How do the webhooks bypass AntiForgeryToken validation?

2 weeks ago
How do the webhooks- (in e.g., Zettle and PayPal plugins) bypass the AntiForgeryToken validation?  The controller action method does not have  the [IgnoreAntiforgeryToken] attribute.

    public class ZettleWebhookController : Controller

        public async Task<IActionResult> Webhook()
2 weeks ago
The ZettleWebhookController doesn't have the  [AutoValidateAntiforgeryToken] applied in the controller and it inherits the Controller which also doesn't have the [AutoValidateAntiforgeryToken]  applied by default (Looks like only the BaseAdminController has the auto validation for anti-forgery applied). Maybe I am wrong but by the looks of it, it doesn't need the [IgnoreAntiforgeryToken] since the antinforgery validation is not enabled at all.
2 weeks ago
That's what I thought, but when I created a plugin, and I tried all of these:

and I also tried putting these attributes on the action method:

Regardless, I always get 400 Bad Response, and this is in the output window in VS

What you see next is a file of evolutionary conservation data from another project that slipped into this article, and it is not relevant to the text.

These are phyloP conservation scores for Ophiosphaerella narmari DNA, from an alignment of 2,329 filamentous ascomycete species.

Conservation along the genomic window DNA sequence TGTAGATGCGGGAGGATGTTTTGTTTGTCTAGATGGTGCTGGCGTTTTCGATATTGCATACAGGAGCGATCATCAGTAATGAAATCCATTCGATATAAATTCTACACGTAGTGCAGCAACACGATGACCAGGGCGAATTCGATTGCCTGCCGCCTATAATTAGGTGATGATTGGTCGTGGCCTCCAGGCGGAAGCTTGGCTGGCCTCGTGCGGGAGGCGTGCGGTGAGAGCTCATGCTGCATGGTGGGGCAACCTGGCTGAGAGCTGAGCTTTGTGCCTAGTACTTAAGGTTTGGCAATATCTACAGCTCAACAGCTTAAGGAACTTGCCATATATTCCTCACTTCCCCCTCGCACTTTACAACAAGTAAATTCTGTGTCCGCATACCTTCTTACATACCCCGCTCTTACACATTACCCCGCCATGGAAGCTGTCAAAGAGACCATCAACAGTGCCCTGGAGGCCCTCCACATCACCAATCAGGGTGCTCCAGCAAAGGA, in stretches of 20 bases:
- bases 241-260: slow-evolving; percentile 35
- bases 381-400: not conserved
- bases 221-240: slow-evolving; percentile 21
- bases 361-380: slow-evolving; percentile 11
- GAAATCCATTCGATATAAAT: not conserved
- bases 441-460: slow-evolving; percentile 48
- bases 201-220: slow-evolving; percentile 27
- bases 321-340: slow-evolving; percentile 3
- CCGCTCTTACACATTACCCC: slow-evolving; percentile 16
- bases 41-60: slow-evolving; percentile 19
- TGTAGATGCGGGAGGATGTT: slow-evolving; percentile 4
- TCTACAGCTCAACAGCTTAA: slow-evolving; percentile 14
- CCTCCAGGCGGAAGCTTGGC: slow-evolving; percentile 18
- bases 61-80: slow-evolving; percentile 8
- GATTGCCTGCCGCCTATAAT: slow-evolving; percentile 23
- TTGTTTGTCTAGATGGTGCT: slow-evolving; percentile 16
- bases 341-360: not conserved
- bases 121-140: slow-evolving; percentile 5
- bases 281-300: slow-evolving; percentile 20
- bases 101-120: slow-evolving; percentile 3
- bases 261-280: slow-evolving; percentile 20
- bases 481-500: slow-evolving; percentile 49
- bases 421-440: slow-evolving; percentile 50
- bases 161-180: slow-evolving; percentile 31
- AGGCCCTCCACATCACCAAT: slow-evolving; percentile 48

Microsoft.AspNetCore.Mvc.ViewFeatures.Filters.AutoValidateAntiforgeryTokenAuthorizationFilter: Information: Antiforgery token validation failed. The required antiforgery cookie ".Nop.Antiforgery" is not present.
2 weeks ago
Oops, my typo...

I registered my route as
public void RegisterRoutes(IEndpointRouteBuilder endpointRouteBuilder)
    endpointRouteBuilder.MapControllerRoute(name: "Plugin.Misc.MyTest.Upload",
        pattern: "mytest/api",
        defaults: new { controller = "MyTest", action = "Upload" });

But I had 'typo' in my test program, since the route pattern was
   pattern: "mytest/api"

I was using
string url = "https://localhost:44369/mytest/api/upload";

when it should have just been
string url = "https://localhost:44369/mytest/api";

I think it's just odd that the error was regarding the AntiForgeryToken validation!